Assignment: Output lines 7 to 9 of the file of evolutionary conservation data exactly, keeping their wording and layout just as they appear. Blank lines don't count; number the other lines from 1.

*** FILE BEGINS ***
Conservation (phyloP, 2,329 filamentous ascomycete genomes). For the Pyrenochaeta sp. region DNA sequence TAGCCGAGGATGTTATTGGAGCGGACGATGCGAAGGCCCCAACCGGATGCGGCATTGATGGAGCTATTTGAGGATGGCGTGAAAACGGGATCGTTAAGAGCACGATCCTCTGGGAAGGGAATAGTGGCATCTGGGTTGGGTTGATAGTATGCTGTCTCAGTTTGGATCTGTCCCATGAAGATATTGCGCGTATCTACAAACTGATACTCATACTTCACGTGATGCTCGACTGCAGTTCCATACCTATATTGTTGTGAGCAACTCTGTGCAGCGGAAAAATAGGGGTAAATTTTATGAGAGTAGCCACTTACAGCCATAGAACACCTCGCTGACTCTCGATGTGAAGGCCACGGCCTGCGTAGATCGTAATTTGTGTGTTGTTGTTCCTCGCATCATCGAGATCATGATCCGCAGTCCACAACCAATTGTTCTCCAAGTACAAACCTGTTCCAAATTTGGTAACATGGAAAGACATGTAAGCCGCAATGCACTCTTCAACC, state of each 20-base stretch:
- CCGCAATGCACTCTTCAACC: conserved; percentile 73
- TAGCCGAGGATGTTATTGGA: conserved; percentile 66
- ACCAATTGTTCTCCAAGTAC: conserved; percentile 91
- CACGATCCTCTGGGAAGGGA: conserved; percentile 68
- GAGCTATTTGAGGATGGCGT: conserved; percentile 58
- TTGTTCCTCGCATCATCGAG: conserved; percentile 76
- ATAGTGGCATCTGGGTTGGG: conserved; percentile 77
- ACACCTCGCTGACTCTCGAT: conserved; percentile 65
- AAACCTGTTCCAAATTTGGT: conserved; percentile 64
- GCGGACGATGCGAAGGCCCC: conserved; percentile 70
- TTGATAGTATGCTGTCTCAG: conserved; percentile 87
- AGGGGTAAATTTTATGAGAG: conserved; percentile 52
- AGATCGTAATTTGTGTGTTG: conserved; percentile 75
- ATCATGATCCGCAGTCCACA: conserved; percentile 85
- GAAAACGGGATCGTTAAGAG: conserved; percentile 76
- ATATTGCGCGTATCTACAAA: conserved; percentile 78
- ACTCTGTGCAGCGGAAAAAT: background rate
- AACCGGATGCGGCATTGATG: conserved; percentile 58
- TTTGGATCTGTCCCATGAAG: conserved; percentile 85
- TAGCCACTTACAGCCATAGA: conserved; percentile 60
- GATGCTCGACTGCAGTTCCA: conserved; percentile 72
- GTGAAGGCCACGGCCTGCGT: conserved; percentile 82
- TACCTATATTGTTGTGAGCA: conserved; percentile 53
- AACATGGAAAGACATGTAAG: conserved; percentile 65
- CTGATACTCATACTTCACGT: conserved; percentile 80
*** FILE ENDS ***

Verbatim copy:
- TTGTTCCTCGCATCATCGAG: conserved; percentile 76
- ATAGTGGCATCTGGGTTGGG: conserved; percentile 77
- ACACCTCGCTGACTCTCGAT: conserved; percentile 65